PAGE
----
At least in bioiniformatics, the correction of p-values for multiple comparisons ("q-values") has been standard practice for quite a while now.
But then your beta-error goes through the roof and you wont find anything. wouldnt it be far more efficient to repeat the significant experiments.
"A p-value of 0.05 means there's a 5% chance that your paper is wrong. In other words, 1 in 20 papers is bullshit."
This is complete bullshit. If you study something where the h1 is true then there is a 0% possibility to be wrong if you report significant findings.
To me, the battle doesn't even look cool. The ships are all mashed on top of one another, pointing in random directions, and it's almost impossible for an observer to see what's actually going on.
As beings raised in a mostly 2 dimensional plane, it's natural for a truly 3-dimensional no-gravity-bias large-scale interaction to bewilder us. I think this might be one of the things EVE got right.
But space is an incredible boring tactical 3d environment.
Probably won't be able to disable SecureBoot. That's what makes it better!
If it is a certified for Windows 8 x86 machine then it MUST be possible to disable SecureBoot. But you probably already knew that.
It's not Linux's fault that the developers of Final Cut Pro and Lightroom specifically chose *not* to support Linux. It is also not Linux's fault that both Apple and Adobe guard and keep their programs' source code secret, so it is impossible for anyone else to compile it for anything other than the operating systems that these two companies choose to compile these programs for themselves.
Why would i care whose "fault" it is?
It should be P(H0|significant) != 1 - P(significant|H0)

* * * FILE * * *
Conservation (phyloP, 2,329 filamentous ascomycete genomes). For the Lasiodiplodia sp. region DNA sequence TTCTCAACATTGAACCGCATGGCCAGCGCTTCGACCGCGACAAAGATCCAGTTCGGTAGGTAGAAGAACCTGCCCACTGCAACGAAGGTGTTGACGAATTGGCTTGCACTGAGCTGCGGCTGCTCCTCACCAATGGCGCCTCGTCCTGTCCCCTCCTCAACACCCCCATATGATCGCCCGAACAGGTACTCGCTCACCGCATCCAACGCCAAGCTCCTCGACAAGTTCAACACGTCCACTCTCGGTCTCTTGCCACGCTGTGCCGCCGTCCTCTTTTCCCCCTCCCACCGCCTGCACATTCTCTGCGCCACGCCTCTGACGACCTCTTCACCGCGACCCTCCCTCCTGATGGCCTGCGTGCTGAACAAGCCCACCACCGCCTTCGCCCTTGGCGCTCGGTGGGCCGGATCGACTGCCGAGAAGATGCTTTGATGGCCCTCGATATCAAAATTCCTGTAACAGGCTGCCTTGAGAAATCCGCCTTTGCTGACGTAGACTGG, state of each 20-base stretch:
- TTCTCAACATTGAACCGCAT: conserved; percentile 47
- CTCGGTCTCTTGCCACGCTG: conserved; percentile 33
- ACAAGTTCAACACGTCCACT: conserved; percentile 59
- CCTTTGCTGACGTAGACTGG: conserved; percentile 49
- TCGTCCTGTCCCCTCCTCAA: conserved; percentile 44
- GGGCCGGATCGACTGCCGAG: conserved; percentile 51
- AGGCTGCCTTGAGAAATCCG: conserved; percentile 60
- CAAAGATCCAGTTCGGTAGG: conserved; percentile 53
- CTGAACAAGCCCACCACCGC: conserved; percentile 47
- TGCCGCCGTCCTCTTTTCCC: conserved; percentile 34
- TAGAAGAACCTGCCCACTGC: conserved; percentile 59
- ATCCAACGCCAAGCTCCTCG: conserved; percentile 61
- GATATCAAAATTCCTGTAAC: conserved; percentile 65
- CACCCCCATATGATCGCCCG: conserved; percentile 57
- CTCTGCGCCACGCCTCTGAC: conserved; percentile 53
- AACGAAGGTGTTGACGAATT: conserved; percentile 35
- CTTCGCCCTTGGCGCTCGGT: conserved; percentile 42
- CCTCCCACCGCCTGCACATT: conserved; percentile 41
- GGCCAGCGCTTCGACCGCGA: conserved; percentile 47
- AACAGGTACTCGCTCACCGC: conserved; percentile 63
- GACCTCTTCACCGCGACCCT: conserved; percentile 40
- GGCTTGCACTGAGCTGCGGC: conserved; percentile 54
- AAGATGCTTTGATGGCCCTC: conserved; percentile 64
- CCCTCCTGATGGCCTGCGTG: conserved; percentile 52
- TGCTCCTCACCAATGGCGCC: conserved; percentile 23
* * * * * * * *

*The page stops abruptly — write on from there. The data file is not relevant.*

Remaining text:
If you have a sample without real differences you have P(H0|significant = 0) which is the statistic used in the article.
This would result in:
"Yes, I agree. If a p-value of 0.05 actually "means" 1 when evaluated, then any sane frequentist will tell you that things are fucked, since the limiting probability does not match the nominal probability (this is the definition of frequentism)."
Johnson found that a P value of 0.05 or less — commonly considered evidence in support of a hypothesis in many fields including social science — still meant that as many as 17–25% of such findings are probably false (PDF).
. Found? Was he unaware that using a threshold of 0.05 means a 20% probability that a finding is a chance result - by definition ?
More interesting, IMO, is that statistical doesn't tell you what the scale of an effect is. There can be a trivial difference between A and B even if the difference is statistically significant. People publish it anyway.
Ofcourse it was found. The 20% are not by definition but a function of the percentage of studies done based on correct/incorrect H1. You could have 0% if you only did studies on correct H1s.